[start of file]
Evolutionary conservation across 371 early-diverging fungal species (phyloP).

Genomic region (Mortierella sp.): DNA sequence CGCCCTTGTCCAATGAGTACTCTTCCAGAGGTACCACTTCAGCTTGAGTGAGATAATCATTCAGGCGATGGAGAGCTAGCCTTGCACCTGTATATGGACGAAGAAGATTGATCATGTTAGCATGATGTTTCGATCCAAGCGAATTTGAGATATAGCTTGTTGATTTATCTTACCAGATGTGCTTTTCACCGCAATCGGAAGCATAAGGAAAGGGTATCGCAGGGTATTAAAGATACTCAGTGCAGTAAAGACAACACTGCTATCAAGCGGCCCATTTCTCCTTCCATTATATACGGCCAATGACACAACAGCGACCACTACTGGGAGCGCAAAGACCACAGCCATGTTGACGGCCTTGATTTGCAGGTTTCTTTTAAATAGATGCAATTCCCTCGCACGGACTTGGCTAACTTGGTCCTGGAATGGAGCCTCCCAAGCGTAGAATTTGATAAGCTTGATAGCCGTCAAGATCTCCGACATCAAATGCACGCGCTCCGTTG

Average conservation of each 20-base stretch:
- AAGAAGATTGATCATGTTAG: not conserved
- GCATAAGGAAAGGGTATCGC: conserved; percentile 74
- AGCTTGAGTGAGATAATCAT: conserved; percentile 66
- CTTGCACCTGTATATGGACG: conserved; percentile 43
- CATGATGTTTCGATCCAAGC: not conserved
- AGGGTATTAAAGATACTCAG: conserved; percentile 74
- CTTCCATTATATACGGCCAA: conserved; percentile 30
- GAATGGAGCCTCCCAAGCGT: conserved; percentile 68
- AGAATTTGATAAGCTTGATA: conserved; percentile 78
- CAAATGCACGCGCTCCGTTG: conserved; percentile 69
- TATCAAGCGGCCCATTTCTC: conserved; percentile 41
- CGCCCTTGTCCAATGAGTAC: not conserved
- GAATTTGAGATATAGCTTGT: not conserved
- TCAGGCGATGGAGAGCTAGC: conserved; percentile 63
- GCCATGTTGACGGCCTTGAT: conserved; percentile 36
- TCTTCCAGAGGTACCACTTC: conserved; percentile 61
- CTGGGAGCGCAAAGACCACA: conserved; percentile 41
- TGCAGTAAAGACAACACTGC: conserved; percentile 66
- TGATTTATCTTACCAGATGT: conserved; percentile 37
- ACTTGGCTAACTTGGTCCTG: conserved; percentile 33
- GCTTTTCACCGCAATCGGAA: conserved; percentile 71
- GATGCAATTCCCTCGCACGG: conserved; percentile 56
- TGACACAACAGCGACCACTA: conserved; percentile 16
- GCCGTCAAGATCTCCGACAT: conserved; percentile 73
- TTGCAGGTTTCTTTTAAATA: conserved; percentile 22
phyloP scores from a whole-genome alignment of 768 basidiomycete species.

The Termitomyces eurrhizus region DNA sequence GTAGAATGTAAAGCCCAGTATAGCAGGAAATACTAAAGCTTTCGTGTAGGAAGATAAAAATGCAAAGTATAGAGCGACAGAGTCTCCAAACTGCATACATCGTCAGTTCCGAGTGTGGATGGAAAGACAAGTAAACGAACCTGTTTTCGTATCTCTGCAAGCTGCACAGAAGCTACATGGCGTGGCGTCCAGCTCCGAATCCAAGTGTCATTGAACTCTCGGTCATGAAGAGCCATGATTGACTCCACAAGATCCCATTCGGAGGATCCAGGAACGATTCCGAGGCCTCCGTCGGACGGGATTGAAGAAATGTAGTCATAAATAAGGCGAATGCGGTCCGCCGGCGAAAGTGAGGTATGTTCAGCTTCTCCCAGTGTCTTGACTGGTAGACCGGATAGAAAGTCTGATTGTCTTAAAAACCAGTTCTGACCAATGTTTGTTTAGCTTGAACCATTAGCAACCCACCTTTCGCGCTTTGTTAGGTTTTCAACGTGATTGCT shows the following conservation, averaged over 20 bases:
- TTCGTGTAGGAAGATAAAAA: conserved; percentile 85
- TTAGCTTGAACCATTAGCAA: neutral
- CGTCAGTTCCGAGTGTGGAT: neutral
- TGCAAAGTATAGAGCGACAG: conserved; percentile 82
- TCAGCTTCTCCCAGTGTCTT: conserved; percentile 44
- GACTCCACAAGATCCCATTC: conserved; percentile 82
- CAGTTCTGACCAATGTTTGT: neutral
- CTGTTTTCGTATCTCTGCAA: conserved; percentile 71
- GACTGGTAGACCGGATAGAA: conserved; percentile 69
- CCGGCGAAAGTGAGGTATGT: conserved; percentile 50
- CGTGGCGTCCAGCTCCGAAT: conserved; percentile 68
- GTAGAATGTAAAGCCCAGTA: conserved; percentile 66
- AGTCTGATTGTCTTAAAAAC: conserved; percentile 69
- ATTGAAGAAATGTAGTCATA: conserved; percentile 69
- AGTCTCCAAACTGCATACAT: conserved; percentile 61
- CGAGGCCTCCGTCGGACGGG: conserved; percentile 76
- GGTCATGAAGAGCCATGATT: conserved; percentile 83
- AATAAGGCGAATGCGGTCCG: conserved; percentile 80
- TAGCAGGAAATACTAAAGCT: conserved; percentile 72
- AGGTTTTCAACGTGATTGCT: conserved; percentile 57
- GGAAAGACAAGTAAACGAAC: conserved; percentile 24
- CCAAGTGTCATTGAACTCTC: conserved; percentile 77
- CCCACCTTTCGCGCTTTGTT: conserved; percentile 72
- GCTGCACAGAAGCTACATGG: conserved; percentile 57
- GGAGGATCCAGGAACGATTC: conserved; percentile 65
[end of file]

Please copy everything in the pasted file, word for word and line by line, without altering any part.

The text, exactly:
Evolutionary conservation across 371 early-diverging fungal species (phyloP).

Genomic region (Mortierella sp.): DNA sequence CGCCCTTGTCCAATGAGTACTCTTCCAGAGGTACCACTTCAGCTTGAGTGAGATAATCATTCAGGCGATGGAGAGCTAGCCTTGCACCTGTATATGGACGAAGAAGATTGATCATGTTAGCATGATGTTTCGATCCAAGCGAATTTGAGATATAGCTTGTTGATTTATCTTACCAGATGTGCTTTTCACCGCAATCGGAAGCATAAGGAAAGGGTATCGCAGGGTATTAAAGATACTCAGTGCAGTAAAGACAACACTGCTATCAAGCGGCCCATTTCTCCTTCCATTATATACGGCCAATGACACAACAGCGACCACTACTGGGAGCGCAAAGACCACAGCCATGTTGACGGCCTTGATTTGCAGGTTTCTTTTAAATAGATGCAATTCCCTCGCACGGACTTGGCTAACTTGGTCCTGGAATGGAGCCTCCCAAGCGTAGAATTTGATAAGCTTGATAGCCGTCAAGATCTCCGACATCAAATGCACGCGCTCCGTTG

Average conservation of each 20-base stretch:
- AAGAAGATTGATCATGTTAG: not conserved
- GCATAAGGAAAGGGTATCGC: conserved; percentile 74
- AGCTTGAGTGAGATAATCAT: conserved; percentile 66
- CTTGCACCTGTATATGGACG: conserved; percentile 43
- CATGATGTTTCGATCCAAGC: not conserved
- AGGGTATTAAAGATACTCAG: conserved; percentile 74
- CTTCCATTATATACGGCCAA: conserved; percentile 30
- GAATGGAGCCTCCCAAGCGT: conserved; percentile 68
- AGAATTTGATAAGCTTGATA: conserved; percentile 78
- CAAATGCACGCGCTCCGTTG: conserved; percentile 69
- TATCAAGCGGCCCATTTCTC: conserved; percentile 41
- CGCCCTTGTCCAATGAGTAC: not conserved
- GAATTTGAGATATAGCTTGT: not conserved
- TCAGGCGATGGAGAGCTAGC: conserved; percentile 63
- GCCATGTTGACGGCCTTGAT: conserved; percentile 36
- TCTTCCAGAGGTACCACTTC: conserved; percentile 61
- CTGGGAGCGCAAAGACCACA: conserved; percentile 41
- TGCAGTAAAGACAACACTGC: conserved; percentile 66
- TGATTTATCTTACCAGATGT: conserved; percentile 37
- ACTTGGCTAACTTGGTCCTG: conserved; percentile 33
- GCTTTTCACCGCAATCGGAA: conserved; percentile 71
- GATGCAATTCCCTCGCACGG: conserved; percentile 56
- TGACACAACAGCGACCACTA: conserved; percentile 16
- GCCGTCAAGATCTCCGACAT: conserved; percentile 73
- TTGCAGGTTTCTTTTAAATA: conserved; percentile 22
phyloP scores from a whole-genome alignment of 768 basidiomycete species.

The Termitomyces eurrhizus region DNA sequence GTAGAATGTAAAGCCCAGTATAGCAGGAAATACTAAAGCTTTCGTGTAGGAAGATAAAAATGCAAAGTATAGAGCGACAGAGTCTCCAAACTGCATACATCGTCAGTTCCGAGTGTGGATGGAAAGACAAGTAAACGAACCTGTTTTCGTATCTCTGCAAGCTGCACAGAAGCTACATGGCGTGGCGTCCAGCTCCGAATCCAAGTGTCATTGAACTCTCGGTCATGAAGAGCCATGATTGACTCCACAAGATCCCATTCGGAGGATCCAGGAACGATTCCGAGGCCTCCGTCGGACGGGATTGAAGAAATGTAGTCATAAATAAGGCGAATGCGGTCCGCCGGCGAAAGTGAGGTATGTTCAGCTTCTCCCAGTGTCTTGACTGGTAGACCGGATAGAAAGTCTGATTGTCTTAAAAACCAGTTCTGACCAATGTTTGTTTAGCTTGAACCATTAGCAACCCACCTTTCGCGCTTTGTTAGGTTTTCAACGTGATTGCT shows the following conservation, averaged over 20 bases:
- TTCGTGTAGGAAGATAAAAA: conserved; percentile 85
- TTAGCTTGAACCATTAGCAA: neutral
- CGTCAGTTCCGAGTGTGGAT: neutral
- TGCAAAGTATAGAGCGACAG: conserved; percentile 82
- TCAGCTTCTCCCAGTGTCTT: conserved; percentile 44
- GACTCCACAAGATCCCATTC: conserved; percentile 82
- CAGTTCTGACCAATGTTTGT: neutral
- CTGTTTTCGTATCTCTGCAA: conserved; percentile 71
- GACTGGTAGACCGGATAGAA: conserved; percentile 69
- CCGGCGAAAGTGAGGTATGT: conserved; percentile 50
- CGTGGCGTCCAGCTCCGAAT: conserved; percentile 68
- GTAGAATGTAAAGCCCAGTA: conserved; percentile 66
- AGTCTGATTGTCTTAAAAAC: conserved; percentile 69
- ATTGAAGAAATGTAGTCATA: conserved; percentile 69
- AGTCTCCAAACTGCATACAT: conserved; percentile 61
- CGAGGCCTCCGTCGGACGGG: conserved; percentile 76
- GGTCATGAAGAGCCATGATT: conserved; percentile 83
- AATAAGGCGAATGCGGTCCG: conserved; percentile 80
- TAGCAGGAAATACTAAAGCT: conserved; percentile 72
- AGGTTTTCAACGTGATTGCT: conserved; percentile 57
- GGAAAGACAAGTAAACGAAC: conserved; percentile 24
- CCAAGTGTCATTGAACTCTC: conserved; percentile 77
- CCCACCTTTCGCGCTTTGTT: conserved; percentile 72
- GCTGCACAGAAGCTACATGG: conserved; percentile 57
- GGAGGATCCAGGAACGATTC: conserved; percentile 65